Nevertheless, a significant proportion of children with asthma produce specific IgE antibodies to environmental allergens in significant amounts. In cross-sectional and clinical studies atopic sensitization has been related to an increased prevalence of asthma, airway hyperresponsiveness and a greater severity of respiratory symptoms as compared with the absence of atopy 8–10. This relationship between atopy and asthma weakens considerably in epidemiological studies. The population based proportion of asthma cases that are attributable to atopy has recently been estimated to be <50% 11. Recent analyses of the Multicentre Birth Cohort Allergy Study in Germany have shed some light on the potential link between the development of asthma and atopy. This prospective investigation, which included >1,000 infants enrolled at birth, measured IgE antibodies to food and inhalant allergens at yearly intervals from the first birthday onwards 12. Likewise, the occurrence of wheeze was assessed at all time points up to the age of 7 yrs, at which time children also underwent bronchial challenge with histamine to measure airway responsiveness.
Sensitization to food allergens developed first, and was followed by the development of sensitivity towards inhalant allergens. Only persistent sensitization, which developed early in life as food-related IgE production and continued at school age as sensitization towards inhalant allergens, such as house dust mites, cat dander and pollen, was a strong determinant of asthma 13. Twice as many children who were diagnosed as asthmatics or presented with airway hyperresponsiveness at 7 yrs had had measurable IgE antibodies towards food allergens at the age of 1 yr, as compared to nonasthmatic children 14. These findings suggest that some common underlying process(es) may determine both the early development of sensitization and the incidence of asthma. Risk factors for the development of asthma may, therefore, also result in an earlier onset of IgE production towards environmental allergens, most probably towards food allergens. Thus, factors enhancing the production of specific IgE antibodies, or the lack of protective mechanisms to induce tolerance towards environmental allergens early in life, might also increase the risk for asthma. Nevertheless, atopy and asthma may differ in their associations with infections, and therefore, the evidence relating to both outcomes is presented separately.
Role of infections for the development of atopy
Crowding and sibship size
The results of recent cross-sectional studies support the notion of a potential protective effect of early-life infections on the development of atopy later in childhood. There is increasing, consistent evidence that crowding 3 and particularly sibship size contributes to the expression of atopy in families. Many authors have shown that the number of siblings is inversely related to the prevalence of self-reported inhalant allergy, atopic eczema, skin test reactivity and the presence of specific IgE antibodies in the serum 15 in children, adolescents and adults. Most reports which were large enough to allow a separate analysis of the influence of older and younger siblings found a stronger relationship with the presence of older siblings than with younger brothers and sisters. In a large Australian survey, the interbirth interval to the next older sibling was also assessed 16. For youngest children, having two siblings rather than one was associated with a significantly lower odds ratio (OR) for asthma and hay fever, and a short interbirth interval to the next older sibling was associated with a lower rate of hay fever. The consistency and strength of these associations over all age groups and different populations is intriguing and suggests a major underlying strong determinant for the responses.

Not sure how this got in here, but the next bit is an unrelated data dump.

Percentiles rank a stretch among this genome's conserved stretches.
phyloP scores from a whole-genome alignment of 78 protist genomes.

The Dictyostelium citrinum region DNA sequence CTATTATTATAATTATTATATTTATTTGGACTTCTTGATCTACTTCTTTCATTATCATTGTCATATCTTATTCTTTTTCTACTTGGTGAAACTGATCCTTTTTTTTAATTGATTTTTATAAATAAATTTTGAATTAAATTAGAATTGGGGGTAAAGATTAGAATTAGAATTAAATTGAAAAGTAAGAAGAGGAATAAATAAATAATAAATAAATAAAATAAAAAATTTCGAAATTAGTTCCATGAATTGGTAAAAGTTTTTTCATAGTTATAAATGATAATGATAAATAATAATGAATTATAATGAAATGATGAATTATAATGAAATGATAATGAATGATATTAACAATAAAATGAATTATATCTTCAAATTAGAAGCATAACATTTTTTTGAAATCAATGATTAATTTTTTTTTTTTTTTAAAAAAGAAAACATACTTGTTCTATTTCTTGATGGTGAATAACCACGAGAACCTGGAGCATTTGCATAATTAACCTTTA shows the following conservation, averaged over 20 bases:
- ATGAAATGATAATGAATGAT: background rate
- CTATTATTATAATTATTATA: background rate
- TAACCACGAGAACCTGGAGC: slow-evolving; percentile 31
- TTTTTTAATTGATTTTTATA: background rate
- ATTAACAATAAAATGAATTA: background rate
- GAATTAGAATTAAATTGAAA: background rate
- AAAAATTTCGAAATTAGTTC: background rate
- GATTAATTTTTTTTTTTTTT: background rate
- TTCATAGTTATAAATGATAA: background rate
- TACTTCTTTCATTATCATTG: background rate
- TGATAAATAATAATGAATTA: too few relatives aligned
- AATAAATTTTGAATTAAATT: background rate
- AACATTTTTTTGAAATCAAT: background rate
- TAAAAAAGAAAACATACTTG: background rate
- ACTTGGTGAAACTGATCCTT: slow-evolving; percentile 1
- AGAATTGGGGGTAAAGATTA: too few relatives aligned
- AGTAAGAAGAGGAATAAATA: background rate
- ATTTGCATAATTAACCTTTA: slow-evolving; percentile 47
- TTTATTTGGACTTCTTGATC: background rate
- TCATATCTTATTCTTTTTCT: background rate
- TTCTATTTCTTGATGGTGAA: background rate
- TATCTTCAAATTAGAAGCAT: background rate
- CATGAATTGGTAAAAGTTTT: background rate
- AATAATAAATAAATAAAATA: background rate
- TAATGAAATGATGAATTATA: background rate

Several hypotheses have been put forward to explain the sibling effect. It seems very unlikely that the age of the mother is the underlying causal factor, since in some reports the sibling effect was still seen after adjusting for the mother's age at the birth of her child. Furthermore, increasing age of the mother has been related to increasing prevalence of hay fever and skin test reactivity 17, which contrasts with the inverse relationship found for sibship size. Strachan 18, who first described the phenomenon in 1989 pointing towards the importance of birth order, proposed that “infection in early childhood, transmitted by unhygienic contact with older siblings, or acquired prenatally from a mother infected by contact with her older children” may prevent the development of allergic diseases. This “hygiene hypothesis” is in fact based on biological grounds and may be explained by an imbalance of different T-;helper (Th) cell activation 19. In much simplified terms, Th1-like T-;cells produce, among other cytokines, interleukin (IL)-;2 and interferon gamma (IFN-;γ) 20. Th2-like T-;cells, in turn, produce IL-;4, IL-;5, IL-13 and other chemokines. IL-;4 is one of the necessary signals to induce B-;cell clones to switch from the production of IgM to IgE. IFN-;γ, in turn, is produced in the course of viral infectious diseases and inhibits the proliferation of Th2 clones and the production of IgE by B-;cells 21, 22. Thus, a predominant activation of Th1-like T-;cells in the course of recurrent viral or bacterial infections may prevent the proliferation of Th2 clones and the development of allergic disease 20. Although the evidence for Th cell polarization was initially developed in experimental mouse models, numerous clinical studies have also shown Th2 dominance with IL-;4 and IL-;5 overproduction in patients with hay fever, allergic bronchial asthma, and atopic dermatitis. The results were obtained using cells from peripheral blood and inflamed tissues of nose, airways and skin by employing in situ and in vitro techniques 23–25. To better understand the concepts of the “hygiene hypothesis” also requires an appreciation of the developing immune system 26. Th2-like cytokines are produced in the uterine environment to hamper abortion of the foetus and induce similar Th2-like responses in the immature immune system of the newborn. Therefore, at birth, the neonatal immune responsiveness is distorted towards Th2-like responses. Repeated infections involving the activities of Th1-like cytokines, particularly early in life, would help T-;cell immune responses to mature into a balanced phenotype, which would be less likely to favour allergen sensitization and manifestation of atopic illnesses in childhood.